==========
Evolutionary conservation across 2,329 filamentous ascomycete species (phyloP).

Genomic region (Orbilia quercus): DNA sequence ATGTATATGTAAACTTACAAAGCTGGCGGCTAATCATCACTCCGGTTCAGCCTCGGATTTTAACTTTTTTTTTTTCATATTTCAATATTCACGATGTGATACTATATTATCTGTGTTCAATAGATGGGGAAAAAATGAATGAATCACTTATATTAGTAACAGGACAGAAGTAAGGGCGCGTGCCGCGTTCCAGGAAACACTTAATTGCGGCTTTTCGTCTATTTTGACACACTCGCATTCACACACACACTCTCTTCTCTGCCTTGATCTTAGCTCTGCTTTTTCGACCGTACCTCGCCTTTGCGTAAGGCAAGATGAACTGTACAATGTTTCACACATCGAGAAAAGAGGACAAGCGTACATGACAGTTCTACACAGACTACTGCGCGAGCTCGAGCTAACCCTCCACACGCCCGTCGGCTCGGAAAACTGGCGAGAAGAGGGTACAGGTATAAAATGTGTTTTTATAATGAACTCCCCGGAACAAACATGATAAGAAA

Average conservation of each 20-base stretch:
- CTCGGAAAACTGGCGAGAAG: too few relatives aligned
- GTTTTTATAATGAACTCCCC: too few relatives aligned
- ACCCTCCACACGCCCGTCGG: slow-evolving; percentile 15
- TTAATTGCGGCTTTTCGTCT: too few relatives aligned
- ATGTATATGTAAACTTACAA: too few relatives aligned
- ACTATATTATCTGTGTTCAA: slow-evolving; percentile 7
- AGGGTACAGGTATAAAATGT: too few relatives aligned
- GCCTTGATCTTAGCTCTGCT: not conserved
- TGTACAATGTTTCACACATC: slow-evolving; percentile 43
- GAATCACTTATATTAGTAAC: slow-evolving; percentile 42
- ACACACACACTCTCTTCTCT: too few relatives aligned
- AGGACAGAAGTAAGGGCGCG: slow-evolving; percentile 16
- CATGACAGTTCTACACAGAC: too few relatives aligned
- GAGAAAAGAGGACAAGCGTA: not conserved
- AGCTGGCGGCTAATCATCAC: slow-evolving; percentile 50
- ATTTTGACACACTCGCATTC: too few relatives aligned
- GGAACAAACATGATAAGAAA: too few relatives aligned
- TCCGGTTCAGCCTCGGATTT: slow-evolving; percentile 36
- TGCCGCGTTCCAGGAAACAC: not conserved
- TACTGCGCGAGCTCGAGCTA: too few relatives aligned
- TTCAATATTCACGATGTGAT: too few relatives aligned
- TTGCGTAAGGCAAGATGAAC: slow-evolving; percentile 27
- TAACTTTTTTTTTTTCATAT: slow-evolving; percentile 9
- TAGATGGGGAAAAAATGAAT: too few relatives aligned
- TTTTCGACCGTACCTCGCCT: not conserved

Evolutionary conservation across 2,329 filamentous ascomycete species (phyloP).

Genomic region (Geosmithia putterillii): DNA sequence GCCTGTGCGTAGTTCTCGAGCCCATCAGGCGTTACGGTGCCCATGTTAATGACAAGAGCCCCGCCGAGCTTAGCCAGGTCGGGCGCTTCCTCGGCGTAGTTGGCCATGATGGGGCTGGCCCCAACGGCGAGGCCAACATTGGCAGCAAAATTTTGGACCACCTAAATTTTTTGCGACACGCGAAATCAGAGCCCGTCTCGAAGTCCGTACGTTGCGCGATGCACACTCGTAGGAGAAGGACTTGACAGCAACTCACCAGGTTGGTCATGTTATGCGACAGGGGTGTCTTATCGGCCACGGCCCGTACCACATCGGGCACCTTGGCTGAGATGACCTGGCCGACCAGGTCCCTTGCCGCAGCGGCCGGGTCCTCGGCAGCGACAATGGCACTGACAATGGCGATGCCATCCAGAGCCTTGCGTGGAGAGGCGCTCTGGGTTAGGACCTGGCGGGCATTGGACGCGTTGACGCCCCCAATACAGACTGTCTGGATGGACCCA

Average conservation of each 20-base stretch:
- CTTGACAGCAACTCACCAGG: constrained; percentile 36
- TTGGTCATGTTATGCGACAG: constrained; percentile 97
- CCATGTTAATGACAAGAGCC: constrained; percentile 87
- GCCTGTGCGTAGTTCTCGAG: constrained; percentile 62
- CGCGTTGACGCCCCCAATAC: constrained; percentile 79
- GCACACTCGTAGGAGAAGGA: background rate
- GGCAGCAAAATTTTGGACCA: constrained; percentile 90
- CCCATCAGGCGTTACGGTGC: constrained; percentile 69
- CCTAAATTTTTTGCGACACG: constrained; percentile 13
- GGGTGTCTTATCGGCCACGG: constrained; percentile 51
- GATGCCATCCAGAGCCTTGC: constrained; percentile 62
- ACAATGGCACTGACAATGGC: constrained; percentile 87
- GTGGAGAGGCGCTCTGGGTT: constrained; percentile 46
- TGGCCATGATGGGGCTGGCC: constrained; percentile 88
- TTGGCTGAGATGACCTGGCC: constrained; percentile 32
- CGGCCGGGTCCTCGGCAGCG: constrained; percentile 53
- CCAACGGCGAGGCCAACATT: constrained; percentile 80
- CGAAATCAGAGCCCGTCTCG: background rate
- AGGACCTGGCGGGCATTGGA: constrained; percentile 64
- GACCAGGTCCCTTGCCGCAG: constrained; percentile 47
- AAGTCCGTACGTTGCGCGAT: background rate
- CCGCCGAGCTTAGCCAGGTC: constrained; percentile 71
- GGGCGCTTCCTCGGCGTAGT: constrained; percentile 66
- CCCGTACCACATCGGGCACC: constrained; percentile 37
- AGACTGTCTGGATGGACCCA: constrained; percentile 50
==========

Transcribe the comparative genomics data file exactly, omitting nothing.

Evolutionary conservation across 2,329 filamentous ascomycete species (phyloP).

Genomic region (Orbilia quercus): DNA sequence ATGTATATGTAAACTTACAAAGCTGGCGGCTAATCATCACTCCGGTTCAGCCTCGGATTTTAACTTTTTTTTTTTCATATTTCAATATTCACGATGTGATACTATATTATCTGTGTTCAATAGATGGGGAAAAAATGAATGAATCACTTATATTAGTAACAGGACAGAAGTAAGGGCGCGTGCCGCGTTCCAGGAAACACTTAATTGCGGCTTTTCGTCTATTTTGACACACTCGCATTCACACACACACTCTCTTCTCTGCCTTGATCTTAGCTCTGCTTTTTCGACCGTACCTCGCCTTTGCGTAAGGCAAGATGAACTGTACAATGTTTCACACATCGAGAAAAGAGGACAAGCGTACATGACAGTTCTACACAGACTACTGCGCGAGCTCGAGCTAACCCTCCACACGCCCGTCGGCTCGGAAAACTGGCGAGAAGAGGGTACAGGTATAAAATGTGTTTTTATAATGAACTCCCCGGAACAAACATGATAAGAAA

Average conservation of each 20-base stretch:
- CTCGGAAAACTGGCGAGAAG: too few relatives aligned
- GTTTTTATAATGAACTCCCC: too few relatives aligned
- ACCCTCCACACGCCCGTCGG: slow-evolving; percentile 15
- TTAATTGCGGCTTTTCGTCT: too few relatives aligned
- ATGTATATGTAAACTTACAA: too few relatives aligned
- ACTATATTATCTGTGTTCAA: slow-evolving; percentile 7
- AGGGTACAGGTATAAAATGT: too few relatives aligned
- GCCTTGATCTTAGCTCTGCT: not conserved
- TGTACAATGTTTCACACATC: slow-evolving; percentile 43
- GAATCACTTATATTAGTAAC: slow-evolving; percentile 42
- ACACACACACTCTCTTCTCT: too few relatives aligned
- AGGACAGAAGTAAGGGCGCG: slow-evolving; percentile 16
- CATGACAGTTCTACACAGAC: too few relatives aligned
- GAGAAAAGAGGACAAGCGTA: not conserved
- AGCTGGCGGCTAATCATCAC: slow-evolving; percentile 50
- ATTTTGACACACTCGCATTC: too few relatives aligned
- GGAACAAACATGATAAGAAA: too few relatives aligned
- TCCGGTTCAGCCTCGGATTT: slow-evolving; percentile 36
- TGCCGCGTTCCAGGAAACAC: not conserved
- TACTGCGCGAGCTCGAGCTA: too few relatives aligned
- TTCAATATTCACGATGTGAT: too few relatives aligned
- TTGCGTAAGGCAAGATGAAC: slow-evolving; percentile 27
- TAACTTTTTTTTTTTCATAT: slow-evolving; percentile 9
- TAGATGGGGAAAAAATGAAT: too few relatives aligned
- TTTTCGACCGTACCTCGCCT: not conserved

Evolutionary conservation across 2,329 filamentous ascomycete species (phyloP).

Genomic region (Geosmithia putterillii): DNA sequence GCCTGTGCGTAGTTCTCGAGCCCATCAGGCGTTACGGTGCCCATGTTAATGACAAGAGCCCCGCCGAGCTTAGCCAGGTCGGGCGCTTCCTCGGCGTAGTTGGCCATGATGGGGCTGGCCCCAACGGCGAGGCCAACATTGGCAGCAAAATTTTGGACCACCTAAATTTTTTGCGACACGCGAAATCAGAGCCCGTCTCGAAGTCCGTACGTTGCGCGATGCACACTCGTAGGAGAAGGACTTGACAGCAACTCACCAGGTTGGTCATGTTATGCGACAGGGGTGTCTTATCGGCCACGGCCCGTACCACATCGGGCACCTTGGCTGAGATGACCTGGCCGACCAGGTCCCTTGCCGCAGCGGCCGGGTCCTCGGCAGCGACAATGGCACTGACAATGGCGATGCCATCCAGAGCCTTGCGTGGAGAGGCGCTCTGGGTTAGGACCTGGCGGGCATTGGACGCGTTGACGCCCCCAATACAGACTGTCTGGATGGACCCA

Average conservation of each 20-base stretch:
- CTTGACAGCAACTCACCAGG: constrained; percentile 36
- TTGGTCATGTTATGCGACAG: constrained; percentile 97
- CCATGTTAATGACAAGAGCC: constrained; percentile 87
- GCCTGTGCGTAGTTCTCGAG: constrained; percentile 62
- CGCGTTGACGCCCCCAATAC: constrained; percentile 79
- GCACACTCGTAGGAGAAGGA: background rate
- GGCAGCAAAATTTTGGACCA: constrained; percentile 90
- CCCATCAGGCGTTACGGTGC: constrained; percentile 69
- CCTAAATTTTTTGCGACACG: constrained; percentile 13
- GGGTGTCTTATCGGCCACGG: constrained; percentile 51
- GATGCCATCCAGAGCCTTGC: constrained; percentile 62
- ACAATGGCACTGACAATGGC: constrained; percentile 87
- GTGGAGAGGCGCTCTGGGTT: constrained; percentile 46
- TGGCCATGATGGGGCTGGCC: constrained; percentile 88
- TTGGCTGAGATGACCTGGCC: constrained; percentile 32
- CGGCCGGGTCCTCGGCAGCG: constrained; percentile 53
- CCAACGGCGAGGCCAACATT: constrained; percentile 80
- CGAAATCAGAGCCCGTCTCG: background rate
- AGGACCTGGCGGGCATTGGA: constrained; percentile 64
- GACCAGGTCCCTTGCCGCAG: constrained; percentile 47
- AAGTCCGTACGTTGCGCGAT: background rate
- CCGCCGAGCTTAGCCAGGTC: constrained; percentile 71
- GGGCGCTTCCTCGGCGTAGT: constrained; percentile 66
- CCCGTACCACATCGGGCACC: constrained; percentile 37
- AGACTGTCTGGATGGACCCA: constrained; percentile 50